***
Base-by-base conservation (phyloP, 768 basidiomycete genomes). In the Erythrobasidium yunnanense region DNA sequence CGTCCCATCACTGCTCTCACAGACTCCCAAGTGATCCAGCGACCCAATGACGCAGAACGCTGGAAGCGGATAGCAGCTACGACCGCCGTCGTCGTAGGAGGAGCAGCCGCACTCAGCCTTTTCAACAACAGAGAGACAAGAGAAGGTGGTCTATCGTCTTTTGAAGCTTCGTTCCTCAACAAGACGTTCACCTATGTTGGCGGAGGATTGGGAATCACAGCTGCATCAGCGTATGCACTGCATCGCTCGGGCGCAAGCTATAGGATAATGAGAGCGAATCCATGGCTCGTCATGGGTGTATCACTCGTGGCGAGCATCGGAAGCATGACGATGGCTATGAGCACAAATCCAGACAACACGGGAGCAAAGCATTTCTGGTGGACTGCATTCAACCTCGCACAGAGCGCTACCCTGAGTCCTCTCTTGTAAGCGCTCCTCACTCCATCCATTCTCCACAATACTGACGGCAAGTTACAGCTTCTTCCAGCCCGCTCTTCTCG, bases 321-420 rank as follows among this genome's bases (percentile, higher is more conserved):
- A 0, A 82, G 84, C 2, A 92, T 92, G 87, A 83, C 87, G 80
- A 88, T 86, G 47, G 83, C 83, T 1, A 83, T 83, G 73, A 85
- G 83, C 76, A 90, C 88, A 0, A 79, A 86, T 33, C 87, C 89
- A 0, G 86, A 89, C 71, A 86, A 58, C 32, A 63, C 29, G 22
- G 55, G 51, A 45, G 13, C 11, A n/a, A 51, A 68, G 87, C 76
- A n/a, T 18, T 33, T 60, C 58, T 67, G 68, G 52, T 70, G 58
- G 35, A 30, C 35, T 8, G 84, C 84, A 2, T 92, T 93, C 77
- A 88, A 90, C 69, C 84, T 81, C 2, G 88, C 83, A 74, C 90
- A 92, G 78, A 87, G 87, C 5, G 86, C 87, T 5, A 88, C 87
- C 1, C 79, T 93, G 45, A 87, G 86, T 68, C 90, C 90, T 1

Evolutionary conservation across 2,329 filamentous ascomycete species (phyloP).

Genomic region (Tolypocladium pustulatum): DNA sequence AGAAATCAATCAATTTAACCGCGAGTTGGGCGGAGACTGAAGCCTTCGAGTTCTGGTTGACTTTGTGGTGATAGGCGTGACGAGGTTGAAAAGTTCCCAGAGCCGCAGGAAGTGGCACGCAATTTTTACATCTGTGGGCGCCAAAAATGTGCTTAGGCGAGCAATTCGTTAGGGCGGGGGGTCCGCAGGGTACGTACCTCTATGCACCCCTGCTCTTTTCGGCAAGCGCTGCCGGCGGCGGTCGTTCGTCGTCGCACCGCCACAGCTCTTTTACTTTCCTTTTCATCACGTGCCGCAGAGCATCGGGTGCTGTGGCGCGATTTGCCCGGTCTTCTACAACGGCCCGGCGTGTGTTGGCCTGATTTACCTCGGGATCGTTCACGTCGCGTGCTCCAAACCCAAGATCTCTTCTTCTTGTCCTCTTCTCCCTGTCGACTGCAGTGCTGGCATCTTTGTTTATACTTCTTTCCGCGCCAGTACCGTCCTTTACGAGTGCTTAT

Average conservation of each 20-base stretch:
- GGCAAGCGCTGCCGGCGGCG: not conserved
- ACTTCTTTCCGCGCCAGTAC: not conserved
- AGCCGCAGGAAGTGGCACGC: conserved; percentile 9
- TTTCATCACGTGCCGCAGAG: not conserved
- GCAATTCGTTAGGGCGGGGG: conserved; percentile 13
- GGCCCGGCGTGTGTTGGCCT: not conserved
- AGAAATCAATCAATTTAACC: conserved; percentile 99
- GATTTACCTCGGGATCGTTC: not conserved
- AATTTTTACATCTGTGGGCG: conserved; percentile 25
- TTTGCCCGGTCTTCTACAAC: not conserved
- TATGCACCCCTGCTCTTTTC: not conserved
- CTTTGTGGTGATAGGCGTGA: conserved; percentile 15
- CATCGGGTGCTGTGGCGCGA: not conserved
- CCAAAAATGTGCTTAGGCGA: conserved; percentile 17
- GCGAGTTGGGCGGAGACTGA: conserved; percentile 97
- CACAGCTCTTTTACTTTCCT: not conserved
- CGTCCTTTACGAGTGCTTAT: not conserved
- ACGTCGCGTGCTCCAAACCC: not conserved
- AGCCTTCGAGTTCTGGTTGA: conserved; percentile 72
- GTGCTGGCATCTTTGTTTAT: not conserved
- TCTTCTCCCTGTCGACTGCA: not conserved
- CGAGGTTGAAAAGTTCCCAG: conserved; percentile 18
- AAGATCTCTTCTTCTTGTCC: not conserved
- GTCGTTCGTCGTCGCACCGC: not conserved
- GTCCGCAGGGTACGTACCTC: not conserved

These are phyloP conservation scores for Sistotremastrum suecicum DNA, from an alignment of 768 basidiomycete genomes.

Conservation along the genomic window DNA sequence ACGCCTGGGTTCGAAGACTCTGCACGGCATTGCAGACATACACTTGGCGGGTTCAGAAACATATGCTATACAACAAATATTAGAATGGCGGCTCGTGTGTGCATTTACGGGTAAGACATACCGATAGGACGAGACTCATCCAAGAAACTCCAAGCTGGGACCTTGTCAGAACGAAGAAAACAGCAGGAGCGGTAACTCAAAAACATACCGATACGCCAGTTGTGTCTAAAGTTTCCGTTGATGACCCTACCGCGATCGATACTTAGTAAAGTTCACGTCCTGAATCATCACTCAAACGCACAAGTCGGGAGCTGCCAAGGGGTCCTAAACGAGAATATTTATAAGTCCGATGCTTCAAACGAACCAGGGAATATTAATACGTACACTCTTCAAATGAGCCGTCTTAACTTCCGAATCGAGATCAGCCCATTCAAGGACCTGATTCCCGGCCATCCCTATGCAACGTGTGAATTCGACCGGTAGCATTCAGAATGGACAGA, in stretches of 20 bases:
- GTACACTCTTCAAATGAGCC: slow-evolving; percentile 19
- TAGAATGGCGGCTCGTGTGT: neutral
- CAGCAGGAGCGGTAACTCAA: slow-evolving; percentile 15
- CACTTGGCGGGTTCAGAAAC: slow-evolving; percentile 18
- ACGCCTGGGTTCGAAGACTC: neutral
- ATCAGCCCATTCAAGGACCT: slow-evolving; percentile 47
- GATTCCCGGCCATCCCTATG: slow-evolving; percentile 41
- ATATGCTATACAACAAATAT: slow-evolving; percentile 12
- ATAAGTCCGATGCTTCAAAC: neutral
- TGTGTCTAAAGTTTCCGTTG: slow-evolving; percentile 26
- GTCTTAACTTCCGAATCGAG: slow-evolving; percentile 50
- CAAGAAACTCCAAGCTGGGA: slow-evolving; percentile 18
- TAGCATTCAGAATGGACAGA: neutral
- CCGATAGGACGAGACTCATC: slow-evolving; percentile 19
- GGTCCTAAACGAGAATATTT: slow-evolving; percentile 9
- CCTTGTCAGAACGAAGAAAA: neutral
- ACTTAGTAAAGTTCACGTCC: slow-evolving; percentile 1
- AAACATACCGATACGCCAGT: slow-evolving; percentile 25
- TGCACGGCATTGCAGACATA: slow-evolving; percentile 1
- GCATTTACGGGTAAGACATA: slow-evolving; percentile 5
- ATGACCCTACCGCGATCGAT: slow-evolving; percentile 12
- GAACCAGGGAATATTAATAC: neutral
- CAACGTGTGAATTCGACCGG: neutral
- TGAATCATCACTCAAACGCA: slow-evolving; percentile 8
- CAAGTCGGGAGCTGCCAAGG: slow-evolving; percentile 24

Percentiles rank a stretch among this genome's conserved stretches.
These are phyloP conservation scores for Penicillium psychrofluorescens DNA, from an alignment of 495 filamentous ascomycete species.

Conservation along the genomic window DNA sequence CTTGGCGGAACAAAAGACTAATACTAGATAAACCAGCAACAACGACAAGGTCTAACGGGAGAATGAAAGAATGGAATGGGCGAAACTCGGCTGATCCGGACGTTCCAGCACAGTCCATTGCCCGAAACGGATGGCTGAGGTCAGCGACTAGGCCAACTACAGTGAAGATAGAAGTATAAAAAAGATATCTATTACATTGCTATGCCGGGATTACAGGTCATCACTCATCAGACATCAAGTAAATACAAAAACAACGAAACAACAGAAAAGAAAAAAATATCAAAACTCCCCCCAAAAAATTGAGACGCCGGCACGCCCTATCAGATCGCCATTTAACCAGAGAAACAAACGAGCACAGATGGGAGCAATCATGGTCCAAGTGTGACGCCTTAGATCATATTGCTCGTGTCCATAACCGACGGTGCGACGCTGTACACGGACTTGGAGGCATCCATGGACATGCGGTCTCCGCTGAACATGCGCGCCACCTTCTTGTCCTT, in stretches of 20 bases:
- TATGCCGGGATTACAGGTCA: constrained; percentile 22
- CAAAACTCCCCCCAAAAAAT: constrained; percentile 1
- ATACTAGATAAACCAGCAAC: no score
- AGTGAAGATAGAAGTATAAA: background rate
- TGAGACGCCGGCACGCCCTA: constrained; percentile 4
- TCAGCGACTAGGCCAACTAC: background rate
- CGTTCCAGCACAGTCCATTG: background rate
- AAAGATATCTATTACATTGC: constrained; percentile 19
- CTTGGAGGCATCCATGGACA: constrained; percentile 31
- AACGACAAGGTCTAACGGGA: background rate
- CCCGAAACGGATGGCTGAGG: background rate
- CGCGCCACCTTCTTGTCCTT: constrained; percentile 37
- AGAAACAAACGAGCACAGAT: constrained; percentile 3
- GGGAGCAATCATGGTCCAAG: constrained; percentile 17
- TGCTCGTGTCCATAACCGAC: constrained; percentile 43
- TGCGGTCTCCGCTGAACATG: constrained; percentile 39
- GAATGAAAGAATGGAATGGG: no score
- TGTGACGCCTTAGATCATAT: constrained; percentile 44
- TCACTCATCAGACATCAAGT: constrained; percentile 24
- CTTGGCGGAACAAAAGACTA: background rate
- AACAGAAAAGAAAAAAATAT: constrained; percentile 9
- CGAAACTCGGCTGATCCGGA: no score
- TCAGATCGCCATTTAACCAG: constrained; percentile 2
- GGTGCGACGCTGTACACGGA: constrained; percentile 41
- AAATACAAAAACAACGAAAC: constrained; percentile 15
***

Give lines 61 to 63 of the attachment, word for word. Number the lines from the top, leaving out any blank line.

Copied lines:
- GCATTTACGGGTAAGACATA: slow-evolving; percentile 5
- ATGACCCTACCGCGATCGAT: slow-evolving; percentile 12
- GAACCAGGGAATATTAATAC: neutral